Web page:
WASHINGTON — The three companies bidding to succeed the retired space shuttle as NASA’s means of sending astronauts to and from the international space station have different fallback plans for their respective vehicles should they get passed over for a final round of government development funding, the award of which is imminent.

Representatives of these companies — Boeing Space Exploration of Houston; Sierra Nevada Corp. (SNC) Space Systems of Louisville, Colorado; and Space Exploration Technologies Corp. of Hawthorne, California — offered their perspectives during an Aug. 5 panel discussion in San Diego at the American Institute of Aeronautics and Astronautics’ Space 2014 conference.

NASA’s fourth major commercial crew funding award, the fixed-price Commercial Crew Integrated Capability (CCtCap) contract, will provide at least one of these three companies with financial assistance to complete development and safety certification of its proposed transportation system, plus a fee for the first crewed U.S. space launch since the shuttle retired in 2011. That round trip to the space station is notionally scheduled for late 2017.

Boeing, which is offering a capsule called CST-100 that would be launched by a United Launch Alliance Atlas 5 rocket, sees little reason to continue developing the craft without a helping hand from NASA, John Mulholland, vice president and general manager of commercial programs, told the audience.

Mulholland said closing the business case for CST-100 without NASA as an investor and anchor customer “would be very difficult to do.”

SpaceX, by contrast, will continue developing a crewed version of its Dragon logistics capsule regardless of whether it wins a CCtCap award, said Garrett Reisman, former astronaut and Dragon Rider program manager.

“We certainly hope we can proceed in partnership with NASA,” Reisman said. But “we’re not going to stop.”

The former shuttle crewman did concede that a lack of NASA investment would “change things dramatically” for SpaceX, slowing development of the company’s human-rated systems.

SNC Space Systems Corporate Vice President Mark Sirangelo said his company, which distinguished itself from the pack by proposing a lifting-body vehicle called Dream Chaser that resembles a miniature space shuttle, might press on with the Dream Chaser project even if NASA decides it is not interested in the vehicle.

Sirangelo has pushed hard to keep Dream Chaser, which received the smallest of share of the third round of commercial crew program funding, at the forefront of the conversation. The Dream Chaser program has attracted a transcontinental network of international partners, including the German and Japanese space agencies.

These developments have led Sirangelo to suggest that Dream Chaser, which would also launch on an Atlas 5, could find a market besides servicing the space station for NASA.

“I think we are now in a place where it is possible to continue,” Sirangelo said. “I’m not saying we can or we can’t — that’s something we’d have to discuss.”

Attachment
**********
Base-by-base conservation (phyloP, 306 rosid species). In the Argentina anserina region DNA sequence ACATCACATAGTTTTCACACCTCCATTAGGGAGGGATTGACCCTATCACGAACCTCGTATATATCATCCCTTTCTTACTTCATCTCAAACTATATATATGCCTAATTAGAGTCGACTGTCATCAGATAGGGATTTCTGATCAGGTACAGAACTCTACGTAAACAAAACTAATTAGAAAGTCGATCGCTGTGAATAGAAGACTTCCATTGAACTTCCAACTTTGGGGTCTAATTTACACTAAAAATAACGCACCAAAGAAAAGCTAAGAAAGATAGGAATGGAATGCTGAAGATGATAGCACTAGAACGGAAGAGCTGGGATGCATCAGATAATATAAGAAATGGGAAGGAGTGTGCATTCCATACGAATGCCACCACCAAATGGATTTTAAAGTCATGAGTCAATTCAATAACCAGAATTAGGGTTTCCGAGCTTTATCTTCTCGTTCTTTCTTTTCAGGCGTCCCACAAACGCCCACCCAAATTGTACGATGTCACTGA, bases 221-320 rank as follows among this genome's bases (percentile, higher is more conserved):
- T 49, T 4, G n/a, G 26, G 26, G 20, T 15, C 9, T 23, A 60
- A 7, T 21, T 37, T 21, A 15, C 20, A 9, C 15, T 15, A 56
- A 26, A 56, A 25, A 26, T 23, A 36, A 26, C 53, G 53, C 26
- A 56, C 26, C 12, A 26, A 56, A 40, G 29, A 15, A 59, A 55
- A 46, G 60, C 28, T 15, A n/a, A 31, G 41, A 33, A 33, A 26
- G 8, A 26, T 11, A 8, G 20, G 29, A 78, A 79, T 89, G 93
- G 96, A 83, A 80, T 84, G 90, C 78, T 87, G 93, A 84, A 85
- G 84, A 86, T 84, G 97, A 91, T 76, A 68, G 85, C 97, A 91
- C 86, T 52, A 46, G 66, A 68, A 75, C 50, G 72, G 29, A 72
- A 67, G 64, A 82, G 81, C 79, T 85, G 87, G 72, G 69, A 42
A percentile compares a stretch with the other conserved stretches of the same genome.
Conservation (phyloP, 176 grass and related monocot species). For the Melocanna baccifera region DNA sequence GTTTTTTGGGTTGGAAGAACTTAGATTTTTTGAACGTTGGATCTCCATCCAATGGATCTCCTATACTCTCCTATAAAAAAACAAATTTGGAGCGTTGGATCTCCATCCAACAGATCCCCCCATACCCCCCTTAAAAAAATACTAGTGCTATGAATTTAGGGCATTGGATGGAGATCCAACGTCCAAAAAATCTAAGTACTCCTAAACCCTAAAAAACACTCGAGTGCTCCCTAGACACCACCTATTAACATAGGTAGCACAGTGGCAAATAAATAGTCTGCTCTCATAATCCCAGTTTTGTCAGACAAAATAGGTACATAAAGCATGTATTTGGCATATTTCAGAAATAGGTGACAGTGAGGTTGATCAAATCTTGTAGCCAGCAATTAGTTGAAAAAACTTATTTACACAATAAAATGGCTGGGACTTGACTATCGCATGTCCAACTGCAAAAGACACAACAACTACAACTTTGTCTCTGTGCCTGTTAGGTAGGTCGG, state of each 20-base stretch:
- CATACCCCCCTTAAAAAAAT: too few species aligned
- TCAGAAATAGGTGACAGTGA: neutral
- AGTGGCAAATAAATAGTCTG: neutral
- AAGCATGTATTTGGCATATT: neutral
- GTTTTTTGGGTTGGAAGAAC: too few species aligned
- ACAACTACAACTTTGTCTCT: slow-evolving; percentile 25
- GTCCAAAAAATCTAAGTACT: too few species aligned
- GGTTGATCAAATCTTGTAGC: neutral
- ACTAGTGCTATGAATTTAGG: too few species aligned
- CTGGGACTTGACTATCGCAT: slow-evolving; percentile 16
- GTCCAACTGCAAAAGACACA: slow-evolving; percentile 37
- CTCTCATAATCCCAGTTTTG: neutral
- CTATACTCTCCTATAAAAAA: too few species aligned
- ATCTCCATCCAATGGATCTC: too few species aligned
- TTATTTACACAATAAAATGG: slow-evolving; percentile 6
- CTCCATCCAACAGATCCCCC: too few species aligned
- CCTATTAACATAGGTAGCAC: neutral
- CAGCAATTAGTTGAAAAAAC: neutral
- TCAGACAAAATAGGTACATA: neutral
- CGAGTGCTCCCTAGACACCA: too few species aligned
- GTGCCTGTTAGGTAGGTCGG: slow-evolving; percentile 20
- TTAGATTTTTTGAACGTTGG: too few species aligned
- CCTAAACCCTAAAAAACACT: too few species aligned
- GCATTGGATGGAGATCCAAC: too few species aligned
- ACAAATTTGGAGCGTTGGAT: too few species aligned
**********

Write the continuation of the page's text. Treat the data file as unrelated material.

Weeks after the panel discussion in San Diego, NASA declined to address rumors swirling around Washington that the CCtCap winner, or winners, would be announced during the final week of August.

“We don’t have a scheduled date for the award(s),” NASA spokeswoman Stephanie Schierholz said via email Aug. 22. “NASA will make the award(s) sometime in August or September.”

Meanwhile, the three companies are in the late stages of work NASA helped pay for with some $1.1 billion worth of Space Act Agreements awarded in 2012.

Boeing is set to wrap up its share of this work in August, according to a copy of its roughly $460 million Space Act Agreement. SpaceX and Sierra Nevada, which received $440 million and $212.5 million, respectively, in third-round funding, have until March 31 to wrap up their work.

During an Aug. 7 meeting at NASA headquarters here, Kathy Lueders, the agency’s commercial crew program manager, told the NASA-chartered Aerospace Safety Advisory Panel the agency wants to keep working with all three commercial crew hopefuls, whether or not they receive CCtCap contracts.

There is a precedent for such an arrangement.

After the second round of commercial crew funding, NASA signed an unfunded Space Act Agreement with the secretive Blue Origin rocket company established by Amazon.com founder Jeff Bezos. The agreement gave Blue Origin of Kent, Washington, access to NASA facilities and expertise.

The commercial crew program is not the only potential source of NASA funding for the aspiring providers. On Sept. 30, NASA will release a solicitation for cargo delivery service to station between 2017 and 2024. The commercial crew hopefuls have all indicated they are interested in bidding, and possibly taking cargo work away from incumbents SpaceX and Orbital Sciences Corp. of Dulles, Virginia.

Dan Leone is a SpaceNews staff writer, covering NASA, NOAA and a growing number of entrepreneurial space companies. He earned a bachelor’s degree in public communications from the American University in Washington.